u/No-External3221 recently asked for recommendations on how to use the Post 9/11 GI Bill in ways other than at your traditional university. I commented about using it to learn Spanish in México but didn’t provide many details. A few requested more info and I figured the community here would benefit from a post with this post.
Instituto Allende is located in San Miguel de Allende, Guanajuato, MEX. and offers a Spanish Immersion course that is part of their Bachelor of Visual Arts degree. Translation: You can enroll in their bachelor’s program, take the Spanish Immersion course using your Post 9/11, and receive full benefits. You do NOT have to take additional classes during the semester[s] because the immersion course is full-time and fulfills the credits requirement per semester. Additionally, since it is not a Post 9/11 requirement to complete the degree, you can stop after you complete the immersion course if you choose. Or, if you’ve fallen in love with the city and school like so many others have, you can continue living in paradise (more on this later) while studying art.
Like any university in the US, you will have classes Mon-Fri, usually around 5 hours a day. My days were split into 2 parts: 1) grammar and vocabulary, and 2) speaking. The book I used during my grammar lessons is called Vistas. It is a great online book, but you will probably only complete half of it in one semester. It took me two semesters to complete it all.
My speaking professor didn’t speak any English and at first, conversations were difficult because I did not have any history with the language. By the end we had conversations about politics, art, culture, etc. I was also fortunate enough to visit many cultural sites, museums, and other interesting locations in and around the city.
I wouldn’t say that I have perfect Spanish. I still have an accent and don’t fully grasp the more complex grammatical rules, but I can get by just fine in any Spanish speaking country. In another year or two, I will claim complete fluency.
The school has a long history with veterans. Since the end of WW2, vets flocked to San Miguel to use their GI Bill and study art at Instituto Allende. The campus is small, but it is gorgeous, comfortable, and tranquil. Because of the great climate, many of my classes were held in the jardin.
The school doesn’t have dorms or the resources to assist with housing, but it isn’t a problem. I stayed in an Airbnb for $400 a month, which was located 10 minutes walking from school. If you’re not on a budget or have higher standards, there are better options than the one I chose.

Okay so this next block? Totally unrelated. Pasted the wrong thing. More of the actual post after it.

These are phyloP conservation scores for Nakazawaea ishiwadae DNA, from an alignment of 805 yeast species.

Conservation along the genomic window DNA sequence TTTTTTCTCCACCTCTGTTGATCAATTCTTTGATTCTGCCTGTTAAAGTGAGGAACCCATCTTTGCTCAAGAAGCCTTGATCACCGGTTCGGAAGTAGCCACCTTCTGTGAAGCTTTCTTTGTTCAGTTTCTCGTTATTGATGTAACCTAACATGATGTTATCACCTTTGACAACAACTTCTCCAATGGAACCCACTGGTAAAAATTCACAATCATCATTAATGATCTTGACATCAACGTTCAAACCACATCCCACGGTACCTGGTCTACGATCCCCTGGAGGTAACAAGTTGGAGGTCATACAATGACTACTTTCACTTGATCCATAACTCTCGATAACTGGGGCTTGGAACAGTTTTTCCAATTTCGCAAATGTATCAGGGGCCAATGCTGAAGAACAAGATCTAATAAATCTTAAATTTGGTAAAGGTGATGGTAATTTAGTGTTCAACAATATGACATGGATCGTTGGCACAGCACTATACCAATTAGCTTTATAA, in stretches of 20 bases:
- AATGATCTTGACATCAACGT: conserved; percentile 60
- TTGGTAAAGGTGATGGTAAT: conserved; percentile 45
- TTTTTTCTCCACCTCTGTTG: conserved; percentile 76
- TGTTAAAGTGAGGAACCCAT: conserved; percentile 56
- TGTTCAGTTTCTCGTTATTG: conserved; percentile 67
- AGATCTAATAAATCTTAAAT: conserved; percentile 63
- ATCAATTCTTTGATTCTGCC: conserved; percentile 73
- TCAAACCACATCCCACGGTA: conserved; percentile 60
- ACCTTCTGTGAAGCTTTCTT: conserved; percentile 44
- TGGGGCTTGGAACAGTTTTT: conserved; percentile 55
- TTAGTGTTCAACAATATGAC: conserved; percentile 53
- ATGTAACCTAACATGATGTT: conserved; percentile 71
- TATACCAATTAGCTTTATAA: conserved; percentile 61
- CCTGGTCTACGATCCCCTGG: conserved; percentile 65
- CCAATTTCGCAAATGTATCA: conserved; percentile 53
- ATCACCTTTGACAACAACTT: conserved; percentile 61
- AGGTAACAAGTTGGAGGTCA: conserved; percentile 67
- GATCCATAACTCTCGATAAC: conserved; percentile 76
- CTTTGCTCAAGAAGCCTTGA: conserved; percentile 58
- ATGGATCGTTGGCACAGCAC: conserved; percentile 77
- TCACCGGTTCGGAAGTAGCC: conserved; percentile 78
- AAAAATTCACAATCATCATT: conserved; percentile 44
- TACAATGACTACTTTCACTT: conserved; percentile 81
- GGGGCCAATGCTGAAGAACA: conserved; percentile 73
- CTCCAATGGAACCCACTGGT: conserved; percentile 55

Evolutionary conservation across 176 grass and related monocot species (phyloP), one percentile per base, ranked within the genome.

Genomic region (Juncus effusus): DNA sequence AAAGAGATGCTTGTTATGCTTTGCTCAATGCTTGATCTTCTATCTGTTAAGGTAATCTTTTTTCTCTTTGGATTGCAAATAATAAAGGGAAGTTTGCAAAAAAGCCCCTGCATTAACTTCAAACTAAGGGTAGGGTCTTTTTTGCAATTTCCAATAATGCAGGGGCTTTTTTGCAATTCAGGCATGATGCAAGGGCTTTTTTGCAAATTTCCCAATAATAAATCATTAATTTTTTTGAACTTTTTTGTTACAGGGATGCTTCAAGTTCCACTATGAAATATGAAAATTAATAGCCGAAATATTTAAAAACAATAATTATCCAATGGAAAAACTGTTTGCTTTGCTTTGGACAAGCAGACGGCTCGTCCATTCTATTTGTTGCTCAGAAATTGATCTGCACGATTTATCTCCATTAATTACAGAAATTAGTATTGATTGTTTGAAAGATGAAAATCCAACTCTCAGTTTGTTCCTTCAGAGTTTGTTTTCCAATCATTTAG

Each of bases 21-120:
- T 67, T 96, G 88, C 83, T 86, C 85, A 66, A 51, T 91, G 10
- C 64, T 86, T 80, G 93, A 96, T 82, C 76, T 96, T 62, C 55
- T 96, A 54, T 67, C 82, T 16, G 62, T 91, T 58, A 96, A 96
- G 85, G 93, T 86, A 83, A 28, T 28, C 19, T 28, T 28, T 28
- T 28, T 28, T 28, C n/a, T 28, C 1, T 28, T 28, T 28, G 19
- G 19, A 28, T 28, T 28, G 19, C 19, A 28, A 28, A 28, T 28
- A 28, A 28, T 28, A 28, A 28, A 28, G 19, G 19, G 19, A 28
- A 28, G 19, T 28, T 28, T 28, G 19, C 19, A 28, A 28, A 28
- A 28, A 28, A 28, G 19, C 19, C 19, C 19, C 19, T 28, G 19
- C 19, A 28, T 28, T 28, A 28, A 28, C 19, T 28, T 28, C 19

It is also worth mentioning that there is an expat FB group called SMA Civil List. Many expats offer places to rent as well and they are usually cheaper than Airbnb.
San Miguel De Allende (SMA) was chosen Forbes best little city for 2017, 2018, and 2020. The city is not BIG by any comparison. Walking is always recommended because of the art, murals, architecture, and secret locations you’ll discover, but there is plenty of public transportation if needed. Most of the roads and sidewalks are cobblestone making it a little treacherous to walk and extremely difficult if not impossible for those with mobility problems.
The city is packed full of culture and history. It played a central role during the Mexican War for Independence. You’ll learn all about it when you arrive.
There are plenty of bars and cantinas if that is your thing. I don’t know about clubs, though. Sorry. The restaurants are great and if you fancy delicious tacos, follow the locals to the street corner stands. Don’t expect to spend much money on food too, unless you want to eat at a steakhouse every day.
SMA is also pretty centrally located in the country and close to many other great locations you can visit. There is an easily-navigable bus station with routes to anywhere you want to go in the country. I rode my motorcycle to SMA for my second semester and traveled all over Mexico, so bringing a vehicle is an option for you as well. Finding parking can be a pain, though.
Pues… the Mexicans living in SMA are some of the nicest people you’ll ever meet – well, Mexicans in general but especially the ones living in SMA. One of the ONLY problems that I have with SMA is that a very large portion of the population are Americans or Canadians. Most of the expats don’t speak Spanish, so they rely on the English-speaking locals, which makes it a little difficult to be fully immersed.
This part of Mexico is secure, so long as you be street smart and don’t do dumb stuff. SMA is probably one of the safest cities in Mx – you won’t be in the heart of Cartel land, so don’t worry.
In sum, if you’ve ever wanted to learn another language and don’t know what to do with your GI Bill, moving to Mexico for a few months might be a great option. If you have any questions feel free to ask away or send me a PM. I’ll do what I can to answer them and help.
Semper Fi, TheGringoGaucho